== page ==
The study of microorganisms living in a variety of environments (air, soil, water, etc.) and their pathogenic relationship to other organisms including man.
The destroying of all forms of life, especially microorganisms, by heat, chemical, or other means.
Adverse effect upon bodies of water (LAKES; RIVERS; seas; groundwater etc.) caused by CHEMICAL WATER POLLUTANTS.
Unstable isotopes of cesium that decay or disintegrate emitting radiation. Cs atoms with atomic weights of 123, 125-132, and 134-145 are radioactive cesium isotopes.
The nonexpendable items used by the dentist or dental staff in the performance of professional duties. (From Boucher's Clinical Dental Terminology, 4th ed, p106)
Pollutants, present in soil, which exhibit radioactivity.
The act of cleansing the hands with water or other liquid, with or without the inclusion of soap or other detergent, for the purpose of destroying infectious microorganisms.
Metals with high specific gravity, typically larger than 5. They have complex spectra, form colored salts and double salts, have a low electrode potential, are mainly amphoteric, yield weak bases and weak acids, and are oxidizing or reducing agents (From Grant & Hackh's Chemical Dictionary, 5th ed)
The industry concerned with processing, preparing, preserving, distributing, and serving of foods and beverages.
Animals kept by humans for companionship and enjoyment, as opposed to DOMESTIC ANIMALS such as livestock or farm animals, which are kept for economic reasons.
Any of several carnivores in the family CANIDAE, that possess erect ears and long bushy tails and are smaller than WOLVES. They are classified in several genera and found on all continents except Antarctica.
Food that has been prepared and stored in a way to prevent spoilage.
The act or practice of killing or allowing death from natural causes, for reasons of mercy, i.e., in order to release a person from incurable disease, intolerable suffering, or undignified death. (from Beauchamp and Walters, Contemporary Issues in Bioethics, 5th ed)
The study of NUTRITION PROCESSES, as well as the components of food, their actions, interaction, and balance in relation to health and disease in animals.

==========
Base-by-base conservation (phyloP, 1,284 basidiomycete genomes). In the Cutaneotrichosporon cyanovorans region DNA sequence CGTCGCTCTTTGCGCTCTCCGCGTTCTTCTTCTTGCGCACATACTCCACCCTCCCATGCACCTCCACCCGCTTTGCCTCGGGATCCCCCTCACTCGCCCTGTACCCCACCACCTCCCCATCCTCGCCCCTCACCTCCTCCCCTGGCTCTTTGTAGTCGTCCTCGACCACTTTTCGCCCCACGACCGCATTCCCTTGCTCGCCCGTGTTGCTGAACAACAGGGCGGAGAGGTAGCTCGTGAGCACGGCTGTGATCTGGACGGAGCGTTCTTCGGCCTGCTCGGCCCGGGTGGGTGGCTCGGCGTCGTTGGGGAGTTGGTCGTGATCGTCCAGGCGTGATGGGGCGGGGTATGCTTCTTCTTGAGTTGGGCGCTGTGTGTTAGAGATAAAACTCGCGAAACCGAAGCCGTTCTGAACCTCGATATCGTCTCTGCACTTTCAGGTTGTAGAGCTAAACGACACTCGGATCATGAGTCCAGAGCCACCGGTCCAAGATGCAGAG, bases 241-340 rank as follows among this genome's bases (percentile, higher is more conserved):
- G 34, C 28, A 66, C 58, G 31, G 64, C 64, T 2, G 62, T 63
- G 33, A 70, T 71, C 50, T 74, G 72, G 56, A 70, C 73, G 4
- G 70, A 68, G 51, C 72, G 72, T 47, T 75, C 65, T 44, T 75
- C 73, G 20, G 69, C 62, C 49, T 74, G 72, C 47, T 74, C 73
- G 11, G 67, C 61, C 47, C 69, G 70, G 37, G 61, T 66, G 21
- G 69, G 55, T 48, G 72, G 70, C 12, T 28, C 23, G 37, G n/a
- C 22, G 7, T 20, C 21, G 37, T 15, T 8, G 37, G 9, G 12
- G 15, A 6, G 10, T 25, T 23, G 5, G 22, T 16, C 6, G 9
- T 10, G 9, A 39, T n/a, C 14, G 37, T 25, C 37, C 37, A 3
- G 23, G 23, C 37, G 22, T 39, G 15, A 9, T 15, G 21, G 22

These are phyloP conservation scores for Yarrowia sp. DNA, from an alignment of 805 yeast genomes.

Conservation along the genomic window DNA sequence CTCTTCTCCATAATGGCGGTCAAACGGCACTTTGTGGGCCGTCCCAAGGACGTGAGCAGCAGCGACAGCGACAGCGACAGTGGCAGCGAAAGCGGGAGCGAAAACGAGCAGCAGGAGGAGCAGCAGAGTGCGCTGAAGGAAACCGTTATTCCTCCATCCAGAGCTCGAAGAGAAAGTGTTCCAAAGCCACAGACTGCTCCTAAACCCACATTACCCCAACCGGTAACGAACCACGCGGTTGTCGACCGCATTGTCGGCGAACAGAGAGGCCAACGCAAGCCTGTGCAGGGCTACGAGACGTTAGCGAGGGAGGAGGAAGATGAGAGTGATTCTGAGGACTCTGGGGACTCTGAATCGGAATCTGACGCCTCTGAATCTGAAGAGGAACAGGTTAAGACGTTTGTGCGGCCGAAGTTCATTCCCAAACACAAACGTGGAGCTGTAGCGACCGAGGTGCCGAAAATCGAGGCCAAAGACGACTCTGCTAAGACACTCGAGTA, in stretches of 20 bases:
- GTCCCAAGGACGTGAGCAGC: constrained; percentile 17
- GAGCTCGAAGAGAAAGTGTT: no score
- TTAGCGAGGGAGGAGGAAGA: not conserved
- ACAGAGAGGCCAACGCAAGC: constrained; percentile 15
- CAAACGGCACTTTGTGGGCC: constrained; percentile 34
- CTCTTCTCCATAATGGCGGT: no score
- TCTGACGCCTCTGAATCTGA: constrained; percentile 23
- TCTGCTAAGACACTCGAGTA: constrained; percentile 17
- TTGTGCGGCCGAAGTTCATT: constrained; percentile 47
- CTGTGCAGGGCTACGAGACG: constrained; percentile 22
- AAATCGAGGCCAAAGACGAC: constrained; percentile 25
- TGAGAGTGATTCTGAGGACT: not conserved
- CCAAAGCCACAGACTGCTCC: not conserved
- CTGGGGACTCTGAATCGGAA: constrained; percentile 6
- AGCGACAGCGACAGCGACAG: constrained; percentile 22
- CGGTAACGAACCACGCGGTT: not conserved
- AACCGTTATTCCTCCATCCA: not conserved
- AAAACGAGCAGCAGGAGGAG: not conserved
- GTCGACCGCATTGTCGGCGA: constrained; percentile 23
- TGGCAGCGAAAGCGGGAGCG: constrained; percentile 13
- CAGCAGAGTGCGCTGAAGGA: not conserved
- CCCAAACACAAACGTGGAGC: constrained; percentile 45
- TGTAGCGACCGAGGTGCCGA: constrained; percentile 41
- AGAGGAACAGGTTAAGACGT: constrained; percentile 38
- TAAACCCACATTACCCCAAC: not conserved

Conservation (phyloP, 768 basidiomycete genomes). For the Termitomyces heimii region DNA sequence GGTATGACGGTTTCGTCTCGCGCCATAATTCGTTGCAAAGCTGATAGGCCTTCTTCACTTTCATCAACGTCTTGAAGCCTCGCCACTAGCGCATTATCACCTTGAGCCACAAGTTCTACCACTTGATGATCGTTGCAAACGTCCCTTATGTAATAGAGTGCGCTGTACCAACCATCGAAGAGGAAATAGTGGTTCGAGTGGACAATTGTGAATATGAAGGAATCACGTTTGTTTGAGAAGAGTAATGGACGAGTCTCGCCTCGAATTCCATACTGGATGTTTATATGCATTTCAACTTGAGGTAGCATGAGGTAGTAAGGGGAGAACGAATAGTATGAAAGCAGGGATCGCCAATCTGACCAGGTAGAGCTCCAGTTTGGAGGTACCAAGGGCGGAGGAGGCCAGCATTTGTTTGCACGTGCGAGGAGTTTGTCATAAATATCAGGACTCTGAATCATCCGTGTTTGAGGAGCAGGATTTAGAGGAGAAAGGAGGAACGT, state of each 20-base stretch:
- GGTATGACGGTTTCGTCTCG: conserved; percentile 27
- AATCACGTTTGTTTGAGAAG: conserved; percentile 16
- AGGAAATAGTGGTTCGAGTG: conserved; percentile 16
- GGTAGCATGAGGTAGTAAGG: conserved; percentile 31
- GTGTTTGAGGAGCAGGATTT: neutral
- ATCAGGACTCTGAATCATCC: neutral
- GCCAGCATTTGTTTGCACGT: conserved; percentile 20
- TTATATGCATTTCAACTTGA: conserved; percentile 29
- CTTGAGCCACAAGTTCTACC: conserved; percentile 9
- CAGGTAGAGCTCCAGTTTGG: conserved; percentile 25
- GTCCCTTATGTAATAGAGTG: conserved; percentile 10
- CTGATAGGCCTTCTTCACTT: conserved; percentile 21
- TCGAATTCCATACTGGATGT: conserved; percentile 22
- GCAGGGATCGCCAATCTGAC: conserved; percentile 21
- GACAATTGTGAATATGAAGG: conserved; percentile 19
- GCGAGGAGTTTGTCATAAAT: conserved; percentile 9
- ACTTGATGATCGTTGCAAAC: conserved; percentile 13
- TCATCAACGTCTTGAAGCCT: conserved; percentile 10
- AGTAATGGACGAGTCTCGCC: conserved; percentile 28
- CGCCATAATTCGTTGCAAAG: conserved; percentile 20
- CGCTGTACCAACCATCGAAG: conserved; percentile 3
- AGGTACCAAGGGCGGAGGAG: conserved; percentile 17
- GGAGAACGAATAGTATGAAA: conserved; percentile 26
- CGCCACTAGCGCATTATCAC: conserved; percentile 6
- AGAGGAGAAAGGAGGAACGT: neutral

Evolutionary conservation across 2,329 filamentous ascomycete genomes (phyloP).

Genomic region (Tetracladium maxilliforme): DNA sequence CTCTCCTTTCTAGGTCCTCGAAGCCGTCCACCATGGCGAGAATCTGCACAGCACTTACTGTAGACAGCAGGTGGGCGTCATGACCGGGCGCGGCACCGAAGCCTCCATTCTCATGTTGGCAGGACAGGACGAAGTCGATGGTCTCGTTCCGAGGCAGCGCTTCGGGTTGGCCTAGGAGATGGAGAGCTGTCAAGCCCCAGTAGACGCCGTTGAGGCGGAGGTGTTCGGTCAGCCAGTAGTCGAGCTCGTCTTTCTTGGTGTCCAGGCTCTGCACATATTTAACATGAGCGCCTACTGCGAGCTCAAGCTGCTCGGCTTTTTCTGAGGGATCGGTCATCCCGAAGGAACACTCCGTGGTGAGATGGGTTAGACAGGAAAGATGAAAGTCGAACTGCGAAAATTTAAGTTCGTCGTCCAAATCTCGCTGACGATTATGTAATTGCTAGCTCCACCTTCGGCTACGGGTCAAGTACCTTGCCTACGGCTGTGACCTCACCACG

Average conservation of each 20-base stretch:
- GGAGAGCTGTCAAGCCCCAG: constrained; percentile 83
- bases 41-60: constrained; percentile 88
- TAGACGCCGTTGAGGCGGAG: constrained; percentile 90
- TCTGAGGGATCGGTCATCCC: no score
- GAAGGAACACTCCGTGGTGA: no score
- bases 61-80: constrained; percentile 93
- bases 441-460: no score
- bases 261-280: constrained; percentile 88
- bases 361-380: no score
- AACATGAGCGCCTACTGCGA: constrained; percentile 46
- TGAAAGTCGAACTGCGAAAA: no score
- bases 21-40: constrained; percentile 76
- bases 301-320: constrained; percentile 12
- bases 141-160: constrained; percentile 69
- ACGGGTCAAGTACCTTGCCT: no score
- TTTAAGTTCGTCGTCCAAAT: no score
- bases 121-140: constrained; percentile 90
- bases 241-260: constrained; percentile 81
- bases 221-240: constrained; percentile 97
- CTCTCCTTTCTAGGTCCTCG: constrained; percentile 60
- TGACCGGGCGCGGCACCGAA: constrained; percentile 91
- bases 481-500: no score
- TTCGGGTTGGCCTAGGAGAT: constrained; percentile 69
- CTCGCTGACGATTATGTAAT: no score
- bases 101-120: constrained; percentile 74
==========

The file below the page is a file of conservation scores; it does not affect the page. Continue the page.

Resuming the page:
A belief or practice which lacks adequate basis for proof; an embodiment of fear of the unknown, magic, and ignorance.
Antibodies obtained from a single clone of cells grown in mice or rats.
A quantitative measure of the frequency on average with which articles in a journal have been cited in a given period of time.
The continuous developmental process of a culture from simple to complex forms and from homogeneous to heterogeneous qualities.
The branch of chemistry dealing with detection (qualitative) and determination (quantitative) of substances. (Grant & Hackh's Chemical Dictionary, 5th ed)
Expendable and nonexpendable equipment, supplies, apparatus, and instruments that are used in diagnostic, surgical, therapeutic, scientific, and experimental procedures.
Any of a variety of procedures which use biomolecular probes to measure the presence or concentration of biological molecules, biological structures, microorganisms, etc., by translating a biochemical interaction at the probe surface into a quantifiable physical signal.
Process that is gone through in order for a device to receive approval by a government regulatory agency. This includes any required preclinical or clinical testing, review, submission, and evaluation of the applications and test results, and post-marketing surveillance. It is not restricted to FDA.
Freedom of equipment from actual or potential hazards.
Laws and regulations pertaining to devices used in medicine, proposed for enactment, or enacted by a legislative body.
An agency of the PUBLIC HEALTH SERVICE concerned with the overall planning, promoting, and administering of programs pertaining to maintaining standards of quality of foods, drugs, therapeutic devices, etc.
Methods of creating machines and devices.
Eating an excess amount of food in a short period of time, as seen in the disorder of BULIMIA NERVOSA. It is caused by an abnormal craving for food, or insatiable hunger also known as "ox hunger".
Facilities equipped for performing surgery.